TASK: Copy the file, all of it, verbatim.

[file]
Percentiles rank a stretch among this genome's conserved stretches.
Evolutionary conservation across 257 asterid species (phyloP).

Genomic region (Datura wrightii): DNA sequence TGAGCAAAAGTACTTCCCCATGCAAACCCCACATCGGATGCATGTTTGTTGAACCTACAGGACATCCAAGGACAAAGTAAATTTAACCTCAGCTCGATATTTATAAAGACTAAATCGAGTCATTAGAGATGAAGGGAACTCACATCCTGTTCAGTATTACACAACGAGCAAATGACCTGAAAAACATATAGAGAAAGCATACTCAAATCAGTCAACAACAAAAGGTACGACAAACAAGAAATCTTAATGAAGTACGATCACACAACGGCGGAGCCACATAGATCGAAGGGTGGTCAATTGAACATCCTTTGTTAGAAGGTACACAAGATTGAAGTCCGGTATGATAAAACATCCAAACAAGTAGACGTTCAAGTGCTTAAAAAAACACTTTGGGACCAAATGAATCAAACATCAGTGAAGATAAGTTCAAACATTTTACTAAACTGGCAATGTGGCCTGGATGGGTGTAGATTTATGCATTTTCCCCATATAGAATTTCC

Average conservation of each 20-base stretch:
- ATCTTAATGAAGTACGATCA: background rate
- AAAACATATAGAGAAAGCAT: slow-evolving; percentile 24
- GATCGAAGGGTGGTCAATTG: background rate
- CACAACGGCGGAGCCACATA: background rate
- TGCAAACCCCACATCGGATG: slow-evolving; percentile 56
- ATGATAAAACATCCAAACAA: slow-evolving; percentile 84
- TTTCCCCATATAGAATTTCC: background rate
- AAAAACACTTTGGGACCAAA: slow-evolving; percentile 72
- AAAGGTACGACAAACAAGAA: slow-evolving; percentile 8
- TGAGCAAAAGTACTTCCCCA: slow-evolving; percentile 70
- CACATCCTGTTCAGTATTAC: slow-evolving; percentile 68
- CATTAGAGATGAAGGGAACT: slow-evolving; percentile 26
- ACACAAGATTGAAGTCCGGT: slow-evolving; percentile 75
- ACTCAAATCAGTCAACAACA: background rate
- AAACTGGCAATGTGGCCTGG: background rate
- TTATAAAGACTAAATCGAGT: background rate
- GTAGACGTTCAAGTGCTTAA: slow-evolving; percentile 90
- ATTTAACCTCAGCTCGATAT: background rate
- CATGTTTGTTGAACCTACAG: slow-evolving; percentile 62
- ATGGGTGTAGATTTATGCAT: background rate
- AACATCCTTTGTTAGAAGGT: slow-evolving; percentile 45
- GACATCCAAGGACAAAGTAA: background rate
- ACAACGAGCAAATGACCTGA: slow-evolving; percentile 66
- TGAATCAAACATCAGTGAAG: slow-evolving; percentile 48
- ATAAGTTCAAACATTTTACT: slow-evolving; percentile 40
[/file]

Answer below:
Percentiles rank a stretch among this genome's conserved stretches.
Evolutionary conservation across 257 asterid species (phyloP).

Genomic region (Datura wrightii): DNA sequence TGAGCAAAAGTACTTCCCCATGCAAACCCCACATCGGATGCATGTTTGTTGAACCTACAGGACATCCAAGGACAAAGTAAATTTAACCTCAGCTCGATATTTATAAAGACTAAATCGAGTCATTAGAGATGAAGGGAACTCACATCCTGTTCAGTATTACACAACGAGCAAATGACCTGAAAAACATATAGAGAAAGCATACTCAAATCAGTCAACAACAAAAGGTACGACAAACAAGAAATCTTAATGAAGTACGATCACACAACGGCGGAGCCACATAGATCGAAGGGTGGTCAATTGAACATCCTTTGTTAGAAGGTACACAAGATTGAAGTCCGGTATGATAAAACATCCAAACAAGTAGACGTTCAAGTGCTTAAAAAAACACTTTGGGACCAAATGAATCAAACATCAGTGAAGATAAGTTCAAACATTTTACTAAACTGGCAATGTGGCCTGGATGGGTGTAGATTTATGCATTTTCCCCATATAGAATTTCC

Average conservation of each 20-base stretch:
- ATCTTAATGAAGTACGATCA: background rate
- AAAACATATAGAGAAAGCAT: slow-evolving; percentile 24
- GATCGAAGGGTGGTCAATTG: background rate
- CACAACGGCGGAGCCACATA: background rate
- TGCAAACCCCACATCGGATG: slow-evolving; percentile 56
- ATGATAAAACATCCAAACAA: slow-evolving; percentile 84
- TTTCCCCATATAGAATTTCC: background rate
- AAAAACACTTTGGGACCAAA: slow-evolving; percentile 72
- AAAGGTACGACAAACAAGAA: slow-evolving; percentile 8
- TGAGCAAAAGTACTTCCCCA: slow-evolving; percentile 70
- CACATCCTGTTCAGTATTAC: slow-evolving; percentile 68
- CATTAGAGATGAAGGGAACT: slow-evolving; percentile 26
- ACACAAGATTGAAGTCCGGT: slow-evolving; percentile 75
- ACTCAAATCAGTCAACAACA: background rate
- AAACTGGCAATGTGGCCTGG: background rate
- TTATAAAGACTAAATCGAGT: background rate
- GTAGACGTTCAAGTGCTTAA: slow-evolving; percentile 90
- ATTTAACCTCAGCTCGATAT: background rate
- CATGTTTGTTGAACCTACAG: slow-evolving; percentile 62
- ATGGGTGTAGATTTATGCAT: background rate
- AACATCCTTTGTTAGAAGGT: slow-evolving; percentile 45
- GACATCCAAGGACAAAGTAA: background rate
- ACAACGAGCAAATGACCTGA: slow-evolving; percentile 66
- TGAATCAAACATCAGTGAAG: slow-evolving; percentile 48
- ATAAGTTCAAACATTTTACT: slow-evolving; percentile 40